FIG. 2 is a block diagram of the printer control unit 101. Numeral 200 denotes a central processing unit (CPU) for controlling the LBP 100 and analyzing and editing the character information supplied from the host computer, and numeral 201 denotes an input/output interface circuit for transmitting and receiving data to and from the host computer. When the character information and the control instruction are supplied from the host computer, the I/O interface circuit 201 sends an interrupt signal S01 to the CPU 200 to inform the presence of such input and sends the input information signal D01 to the CPU 200. Numeral 202 denotes a reception buffer for temporarily storing the input information supplied from the host computer through the CPU 200. The CPU 200 reads in the input information D01 by an input interrupt program which is started by the interrupt signal S01 and writes it into the reception buffer 202. Numeral 203 denotes a page buffer which edits the input data by line and by digit and retains it page by page. The buffers 202 and 203 may be RAM's. Numerals 204 and 205 respectively denote a line counter and a digit counter for controlling the numbers of lines and digits of the input data. Numeral 206 denotes a time counter for counting a time required for the paper fed into the printer from the paper cassette 108 to be ejected to the paper eject tray 113. Numeral 207 denotes a timer unit which sends an interrupt signal S02 to the CPU 200 at an interval of 100 ms. A timer interrupt program to be described later is started by the interrupt signal S02. When the print operation is started, a predetermined number of 100 ms--units are set into the time counter 206 as a preset time required for a paper which has been fed into the printer to be completely ejected from the printer. The time counter 206 is decremented by one each time the timer unit 207 generates the interrupt signal so that the content of the time counter 206 reaches zero immediately after the paper has been completely ejected. The content of the time counter 206 is an index to indicate whether the LBP 100 is feeding the paper or not. Numeral 208 denotes an on-line switch which alternately commands temporary stop and restart of the LBP 100 for each depression of the switch. A signal S03 is kept on while the switch is depressed. Numeral 209 denotes an on-line LED which indicates a temporary stop/restart state of the LBP 100. Numeral 210 denotes a character generator which receives the character information supplied from the host computer, line by line, converts it to a print signal of the corresponding character patterns and supplies it to an output interface circuit 212. The character generator 210 has a font memory (ROM) 211 which contains therein a set of character patterns. The output interface circuit 212 controls transmission and reception of signals between the printer control unit 101 and the printer elements 102-113. In response to a start of print signal S04 from the CPU 200, the printer elements are started so that the paper feed, the rotation of the electrostatic drum 106 and the laser driver 102 are started.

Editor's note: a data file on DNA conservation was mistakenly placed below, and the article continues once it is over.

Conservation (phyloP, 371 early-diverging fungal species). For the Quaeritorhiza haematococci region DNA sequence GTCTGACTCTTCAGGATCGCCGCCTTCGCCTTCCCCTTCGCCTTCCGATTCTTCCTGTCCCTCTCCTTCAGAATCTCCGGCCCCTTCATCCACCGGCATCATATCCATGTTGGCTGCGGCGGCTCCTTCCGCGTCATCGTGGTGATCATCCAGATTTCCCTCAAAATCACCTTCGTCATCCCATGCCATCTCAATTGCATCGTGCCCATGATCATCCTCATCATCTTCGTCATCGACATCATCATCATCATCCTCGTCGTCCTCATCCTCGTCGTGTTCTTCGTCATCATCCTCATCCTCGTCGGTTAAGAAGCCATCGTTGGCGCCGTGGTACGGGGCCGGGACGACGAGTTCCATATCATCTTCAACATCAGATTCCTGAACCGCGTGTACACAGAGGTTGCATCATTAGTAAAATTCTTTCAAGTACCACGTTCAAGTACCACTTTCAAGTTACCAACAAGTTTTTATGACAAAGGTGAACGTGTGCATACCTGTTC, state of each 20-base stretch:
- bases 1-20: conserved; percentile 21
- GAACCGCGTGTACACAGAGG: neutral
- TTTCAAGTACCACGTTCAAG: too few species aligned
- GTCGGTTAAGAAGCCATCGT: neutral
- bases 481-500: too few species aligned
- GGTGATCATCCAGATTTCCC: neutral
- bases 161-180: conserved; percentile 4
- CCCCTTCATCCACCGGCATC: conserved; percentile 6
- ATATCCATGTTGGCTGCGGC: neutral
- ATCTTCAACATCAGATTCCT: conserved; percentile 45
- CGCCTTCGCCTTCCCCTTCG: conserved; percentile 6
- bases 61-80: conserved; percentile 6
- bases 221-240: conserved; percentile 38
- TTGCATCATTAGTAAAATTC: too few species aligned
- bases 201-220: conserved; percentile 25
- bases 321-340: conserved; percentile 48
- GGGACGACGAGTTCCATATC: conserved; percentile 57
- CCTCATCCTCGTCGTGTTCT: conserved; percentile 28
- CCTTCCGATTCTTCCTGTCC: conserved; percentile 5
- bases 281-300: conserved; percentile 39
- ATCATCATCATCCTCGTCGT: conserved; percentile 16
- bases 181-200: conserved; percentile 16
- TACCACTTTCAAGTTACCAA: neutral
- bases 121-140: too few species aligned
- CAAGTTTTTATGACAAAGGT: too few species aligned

FIG. 3 shows the page buffer 203 and a function of a memory pointer. Numeral 300 denotes a column pointer which points to a digit data storage location of each line on the page buffer 203, numeral 301 denotes an address pointer which points to a next character data storage location on the page buffer 203, and numeral 302 denotes a format of one line of the page buffer 203. Each line comprises a digit data and a character code train. A symbol ni (i=1, 2, . . . ) at the digit data storage location indicates the number of digits in the line.